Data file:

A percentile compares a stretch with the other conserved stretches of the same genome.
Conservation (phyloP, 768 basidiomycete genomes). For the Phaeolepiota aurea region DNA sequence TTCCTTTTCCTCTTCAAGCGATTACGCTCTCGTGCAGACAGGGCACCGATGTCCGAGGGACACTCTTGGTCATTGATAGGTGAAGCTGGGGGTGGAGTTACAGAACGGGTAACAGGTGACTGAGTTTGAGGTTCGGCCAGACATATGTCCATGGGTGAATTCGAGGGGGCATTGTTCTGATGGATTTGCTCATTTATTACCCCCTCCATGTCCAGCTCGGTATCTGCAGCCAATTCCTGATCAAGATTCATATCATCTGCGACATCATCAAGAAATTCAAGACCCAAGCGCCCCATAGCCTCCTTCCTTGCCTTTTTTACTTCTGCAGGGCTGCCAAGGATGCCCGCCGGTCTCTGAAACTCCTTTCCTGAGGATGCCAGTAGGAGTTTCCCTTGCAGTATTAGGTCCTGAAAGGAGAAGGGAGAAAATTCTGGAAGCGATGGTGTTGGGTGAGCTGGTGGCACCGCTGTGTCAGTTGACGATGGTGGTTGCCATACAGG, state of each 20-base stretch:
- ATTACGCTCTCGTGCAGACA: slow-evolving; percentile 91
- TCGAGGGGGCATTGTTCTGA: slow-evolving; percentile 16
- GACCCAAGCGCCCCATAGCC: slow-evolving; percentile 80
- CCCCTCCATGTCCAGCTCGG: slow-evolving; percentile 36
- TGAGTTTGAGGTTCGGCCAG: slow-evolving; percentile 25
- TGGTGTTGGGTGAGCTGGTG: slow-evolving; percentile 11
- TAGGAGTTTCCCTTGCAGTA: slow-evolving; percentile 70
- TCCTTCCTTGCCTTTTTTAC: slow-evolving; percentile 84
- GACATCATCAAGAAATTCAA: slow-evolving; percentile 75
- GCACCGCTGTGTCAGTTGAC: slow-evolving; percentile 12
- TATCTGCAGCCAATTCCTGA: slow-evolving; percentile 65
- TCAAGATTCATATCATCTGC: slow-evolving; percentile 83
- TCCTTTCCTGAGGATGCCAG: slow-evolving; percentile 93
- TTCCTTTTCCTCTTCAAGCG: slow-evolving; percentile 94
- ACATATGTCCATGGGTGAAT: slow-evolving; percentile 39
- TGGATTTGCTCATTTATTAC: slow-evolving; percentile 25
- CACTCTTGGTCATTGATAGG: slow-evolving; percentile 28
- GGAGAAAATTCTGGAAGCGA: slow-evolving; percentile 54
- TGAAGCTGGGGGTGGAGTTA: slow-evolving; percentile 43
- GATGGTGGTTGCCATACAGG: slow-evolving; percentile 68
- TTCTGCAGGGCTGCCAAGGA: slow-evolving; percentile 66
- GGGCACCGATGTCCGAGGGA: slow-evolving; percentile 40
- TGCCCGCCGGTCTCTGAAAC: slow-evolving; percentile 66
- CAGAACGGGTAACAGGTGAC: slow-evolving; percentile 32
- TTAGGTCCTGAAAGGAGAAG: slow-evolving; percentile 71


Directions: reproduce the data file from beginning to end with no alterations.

A percentile compares a stretch with the other conserved stretches of the same genome.
Conservation (phyloP, 768 basidiomycete genomes). For the Phaeolepiota aurea region DNA sequence TTCCTTTTCCTCTTCAAGCGATTACGCTCTCGTGCAGACAGGGCACCGATGTCCGAGGGACACTCTTGGTCATTGATAGGTGAAGCTGGGGGTGGAGTTACAGAACGGGTAACAGGTGACTGAGTTTGAGGTTCGGCCAGACATATGTCCATGGGTGAATTCGAGGGGGCATTGTTCTGATGGATTTGCTCATTTATTACCCCCTCCATGTCCAGCTCGGTATCTGCAGCCAATTCCTGATCAAGATTCATATCATCTGCGACATCATCAAGAAATTCAAGACCCAAGCGCCCCATAGCCTCCTTCCTTGCCTTTTTTACTTCTGCAGGGCTGCCAAGGATGCCCGCCGGTCTCTGAAACTCCTTTCCTGAGGATGCCAGTAGGAGTTTCCCTTGCAGTATTAGGTCCTGAAAGGAGAAGGGAGAAAATTCTGGAAGCGATGGTGTTGGGTGAGCTGGTGGCACCGCTGTGTCAGTTGACGATGGTGGTTGCCATACAGG, state of each 20-base stretch:
- ATTACGCTCTCGTGCAGACA: slow-evolving; percentile 91
- TCGAGGGGGCATTGTTCTGA: slow-evolving; percentile 16
- GACCCAAGCGCCCCATAGCC: slow-evolving; percentile 80
- CCCCTCCATGTCCAGCTCGG: slow-evolving; percentile 36
- TGAGTTTGAGGTTCGGCCAG: slow-evolving; percentile 25
- TGGTGTTGGGTGAGCTGGTG: slow-evolving; percentile 11
- TAGGAGTTTCCCTTGCAGTA: slow-evolving; percentile 70
- TCCTTCCTTGCCTTTTTTAC: slow-evolving; percentile 84
- GACATCATCAAGAAATTCAA: slow-evolving; percentile 75
- GCACCGCTGTGTCAGTTGAC: slow-evolving; percentile 12
- TATCTGCAGCCAATTCCTGA: slow-evolving; percentile 65
- TCAAGATTCATATCATCTGC: slow-evolving; percentile 83
- TCCTTTCCTGAGGATGCCAG: slow-evolving; percentile 93
- TTCCTTTTCCTCTTCAAGCG: slow-evolving; percentile 94
- ACATATGTCCATGGGTGAAT: slow-evolving; percentile 39
- TGGATTTGCTCATTTATTAC: slow-evolving; percentile 25
- CACTCTTGGTCATTGATAGG: slow-evolving; percentile 28
- GGAGAAAATTCTGGAAGCGA: slow-evolving; percentile 54
- TGAAGCTGGGGGTGGAGTTA: slow-evolving; percentile 43
- GATGGTGGTTGCCATACAGG: slow-evolving; percentile 68
- TTCTGCAGGGCTGCCAAGGA: slow-evolving; percentile 66
- GGGCACCGATGTCCGAGGGA: slow-evolving; percentile 40
- TGCCCGCCGGTCTCTGAAAC: slow-evolving; percentile 66
- CAGAACGGGTAACAGGTGAC: slow-evolving; percentile 32
- TTAGGTCCTGAAAGGAGAAG: slow-evolving; percentile 71